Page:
Robert Browning and Elizabeth Barrett: A Romantic Correspondence

Dared and Done - the Brownings

In 1844, Elizabeth Barrett’s second major collection of poems (A Drama of Exile) was published and warmly received. The work included lines that praised fellow poet Robert Browning.

Presented here are the two letters that started the correspondence and ignited the romantic literary love story of Robert Browning and Elizabeth Barrett (who soon became Elizabeth Barrett Browning).

After reading the poems, Robert wrote a letter of thanks to Elizabeth on January 10, 1845, with the tantalizing line, “I love your verses with all my heart … and I love you, too.”

Their correspondence ensued until they met for the first time in the summer of 1845. Over the next several months, they became ever closer. Elizabeth remarked that she and Robert were “growing to be the truest of friends.”

Their courtship went on for twenty months, during which time they exchanged five hundred seventy-five letters, many of which are collected in The Letters of Robert Browning and Elizabeth Barrett, 1845 – 1846, and published much later (1900) by Smith, Elder & Co. in London.


A secret wedding and escape to Italy

On September 12, 1846, Elizabeth and Robert were secretly married at Marylebone Church (her father didn’t approve). Not long after, the couple moved to Pisa, Italy to begin their life together.

Eventually learning of Elizabeth’s marriage, her father disowned her, refusing to see her or open letters she sent to him. Fortunately, after some time had passed, most of Elizabeth’s family accepted her marriage to Robert.

The two were inspired by their surroundings in Italy, and now, as Elizabeth Barrett Browning, she wrote a significant amount of poetry while living there.

Her most famous work, Sonnets from the Portuguese, was a collection of love poems that she wrote in the first few years of her marriage to Robert. The sonnet that begins with her most famous line, “How do I love thee? Let me count the ways,” is part of this collection.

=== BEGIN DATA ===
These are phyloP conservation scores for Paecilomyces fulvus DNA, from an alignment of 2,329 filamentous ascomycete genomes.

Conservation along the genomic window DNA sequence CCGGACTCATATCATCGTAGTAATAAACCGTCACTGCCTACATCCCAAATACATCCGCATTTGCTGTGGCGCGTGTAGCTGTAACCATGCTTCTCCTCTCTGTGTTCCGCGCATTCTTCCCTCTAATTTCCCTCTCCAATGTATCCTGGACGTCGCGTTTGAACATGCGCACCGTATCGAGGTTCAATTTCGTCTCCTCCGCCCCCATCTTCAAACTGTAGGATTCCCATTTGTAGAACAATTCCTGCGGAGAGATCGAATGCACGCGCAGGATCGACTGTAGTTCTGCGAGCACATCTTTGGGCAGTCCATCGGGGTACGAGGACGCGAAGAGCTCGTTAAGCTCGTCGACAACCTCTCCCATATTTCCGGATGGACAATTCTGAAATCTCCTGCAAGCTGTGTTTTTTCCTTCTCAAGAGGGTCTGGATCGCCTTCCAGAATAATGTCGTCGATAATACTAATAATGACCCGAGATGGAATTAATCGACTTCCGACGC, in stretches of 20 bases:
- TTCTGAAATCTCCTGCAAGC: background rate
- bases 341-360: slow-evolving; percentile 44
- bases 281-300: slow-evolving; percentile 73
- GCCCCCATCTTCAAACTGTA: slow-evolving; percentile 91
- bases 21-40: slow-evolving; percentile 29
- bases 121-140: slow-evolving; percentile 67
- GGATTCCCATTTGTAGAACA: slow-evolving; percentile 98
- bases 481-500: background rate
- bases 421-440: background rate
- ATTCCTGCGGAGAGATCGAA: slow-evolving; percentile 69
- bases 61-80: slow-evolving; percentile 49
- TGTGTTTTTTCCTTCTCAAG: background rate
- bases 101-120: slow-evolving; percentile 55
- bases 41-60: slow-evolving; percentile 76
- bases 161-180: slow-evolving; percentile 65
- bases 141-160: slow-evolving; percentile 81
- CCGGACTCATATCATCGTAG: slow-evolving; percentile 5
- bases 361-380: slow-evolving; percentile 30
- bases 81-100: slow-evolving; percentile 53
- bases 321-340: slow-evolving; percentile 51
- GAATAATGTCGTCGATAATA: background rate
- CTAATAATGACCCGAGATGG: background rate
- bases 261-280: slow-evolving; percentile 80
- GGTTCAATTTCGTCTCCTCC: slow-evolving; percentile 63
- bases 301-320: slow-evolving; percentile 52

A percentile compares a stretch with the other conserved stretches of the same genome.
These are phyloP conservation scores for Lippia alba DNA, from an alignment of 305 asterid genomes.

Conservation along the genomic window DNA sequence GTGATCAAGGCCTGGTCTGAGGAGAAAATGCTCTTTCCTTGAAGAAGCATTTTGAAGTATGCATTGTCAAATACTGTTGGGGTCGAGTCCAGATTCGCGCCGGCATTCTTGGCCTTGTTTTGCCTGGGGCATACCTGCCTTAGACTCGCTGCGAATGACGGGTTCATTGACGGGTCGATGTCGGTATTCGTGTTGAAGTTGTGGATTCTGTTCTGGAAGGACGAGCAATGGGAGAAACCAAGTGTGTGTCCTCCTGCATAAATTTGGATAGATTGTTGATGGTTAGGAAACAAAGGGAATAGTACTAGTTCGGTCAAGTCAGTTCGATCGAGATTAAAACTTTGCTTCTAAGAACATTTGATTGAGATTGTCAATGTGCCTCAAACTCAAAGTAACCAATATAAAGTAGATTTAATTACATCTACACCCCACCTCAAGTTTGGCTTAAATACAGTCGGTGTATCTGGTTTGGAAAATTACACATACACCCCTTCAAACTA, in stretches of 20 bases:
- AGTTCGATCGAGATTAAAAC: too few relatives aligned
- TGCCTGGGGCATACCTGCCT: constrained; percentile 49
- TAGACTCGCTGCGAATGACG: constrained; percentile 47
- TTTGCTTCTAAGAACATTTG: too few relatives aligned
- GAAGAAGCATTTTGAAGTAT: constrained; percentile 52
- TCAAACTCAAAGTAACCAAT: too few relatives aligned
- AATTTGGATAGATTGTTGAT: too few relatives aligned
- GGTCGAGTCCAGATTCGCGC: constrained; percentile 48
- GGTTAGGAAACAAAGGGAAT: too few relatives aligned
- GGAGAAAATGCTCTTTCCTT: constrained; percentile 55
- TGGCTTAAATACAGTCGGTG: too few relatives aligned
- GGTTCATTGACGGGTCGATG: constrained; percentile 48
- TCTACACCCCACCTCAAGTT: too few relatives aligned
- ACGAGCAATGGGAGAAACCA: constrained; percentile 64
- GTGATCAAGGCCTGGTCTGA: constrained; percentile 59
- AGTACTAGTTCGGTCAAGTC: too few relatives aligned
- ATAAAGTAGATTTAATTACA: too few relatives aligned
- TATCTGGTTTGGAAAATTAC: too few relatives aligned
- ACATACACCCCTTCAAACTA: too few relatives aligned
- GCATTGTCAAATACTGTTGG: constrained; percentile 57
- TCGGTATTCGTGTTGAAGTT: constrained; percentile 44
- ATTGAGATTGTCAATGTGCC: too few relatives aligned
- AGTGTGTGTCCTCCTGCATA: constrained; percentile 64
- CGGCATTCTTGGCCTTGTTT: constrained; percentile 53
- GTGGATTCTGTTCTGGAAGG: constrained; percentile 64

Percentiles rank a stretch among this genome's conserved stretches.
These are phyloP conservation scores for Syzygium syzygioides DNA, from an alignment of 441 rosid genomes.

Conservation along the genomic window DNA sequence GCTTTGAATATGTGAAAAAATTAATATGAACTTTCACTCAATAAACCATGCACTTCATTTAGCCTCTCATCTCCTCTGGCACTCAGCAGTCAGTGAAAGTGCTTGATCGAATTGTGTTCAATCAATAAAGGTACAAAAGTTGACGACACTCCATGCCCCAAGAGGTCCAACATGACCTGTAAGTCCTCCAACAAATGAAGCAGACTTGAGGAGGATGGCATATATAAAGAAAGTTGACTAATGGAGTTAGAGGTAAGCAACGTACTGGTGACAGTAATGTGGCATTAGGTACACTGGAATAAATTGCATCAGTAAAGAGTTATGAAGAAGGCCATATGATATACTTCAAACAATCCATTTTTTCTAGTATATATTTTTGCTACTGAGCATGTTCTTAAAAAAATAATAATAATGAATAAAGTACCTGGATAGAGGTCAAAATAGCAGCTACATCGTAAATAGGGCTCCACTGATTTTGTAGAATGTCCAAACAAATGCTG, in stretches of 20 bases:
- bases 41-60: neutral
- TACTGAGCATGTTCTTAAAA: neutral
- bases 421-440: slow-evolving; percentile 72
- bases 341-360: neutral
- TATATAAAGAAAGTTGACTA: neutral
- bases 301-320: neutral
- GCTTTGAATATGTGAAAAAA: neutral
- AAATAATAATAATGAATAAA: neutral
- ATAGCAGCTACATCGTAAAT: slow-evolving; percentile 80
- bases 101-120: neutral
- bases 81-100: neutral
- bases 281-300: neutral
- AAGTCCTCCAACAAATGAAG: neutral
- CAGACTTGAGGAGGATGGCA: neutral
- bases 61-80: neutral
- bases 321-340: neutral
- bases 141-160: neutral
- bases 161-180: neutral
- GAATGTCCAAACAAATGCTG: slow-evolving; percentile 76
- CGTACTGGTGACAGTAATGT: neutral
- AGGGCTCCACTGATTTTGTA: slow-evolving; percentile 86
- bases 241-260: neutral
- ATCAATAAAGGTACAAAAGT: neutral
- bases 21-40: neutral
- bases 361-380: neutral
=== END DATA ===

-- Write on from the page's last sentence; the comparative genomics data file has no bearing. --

To make these letters more readable, especially on devices, long paragraphs have been broken up, but otherwise, they remain intact. The volume in its entirety, if you’d like to read these very literary love letters, is found at The Letters of Robert Browning and Elizabeth Barrett, 1845 – 1846.

. . . . . . . . . .

Elizabeth and Robert Browning

More about this romantic pair:
The Literary Love Story of Elizabeth Barrett and Robert Browning
. . . . . . . . . .

Robert Browning’s First Letter to Elizabeth Barrett

From: Robert Browning
New Cross, Hatcham, Surrey
January 10, 1845

I love your verses with all my heart, dear Miss Barrett — and this is no off-hand complimentary letter that I shall write,—whatever else, no prompt matter-of-course recognition of your genius, and there a graceful and natural end of the thing.

Since the day last week when I first read your poems, I quite laugh to remember how I have been turning and turning again in my mind what I should be able to tell you of their effect upon me, for in the first flush of delight I thought I would this once get out of my habit of purely passive enjoyment, when I do really enjoy, and thoroughly justify my admiration — perhaps even, as a loyal fellow-craftsman should, try and find fault and do you some little good to be proud of hereafter!

— But nothing comes of it all — so into me has it gone, and part of me has it become, this great living poetry of yours, not a flower of which but took root and grew —

Oh, how different that is from lying to be dried and pressed flat, and prized highly, and put in a book with a proper account at top and bottom, and shut up and put away … and the book called a ‘Flora,’ besides!

After all, I need not give up the thought of doing that, too, in time; because even now, talking with whoever is worthy, I can give a reason for my faith in one and another excellence, the fresh strange music, the affluent language, the exquisite pathos and true new brave thought; but in this addressing myself to you—your own self, and for the first time, my feeling rises altogether.

I do, as I say, love these books with all my heart — and I love you too. Do you know I was once not very far from seeing — really seeing you?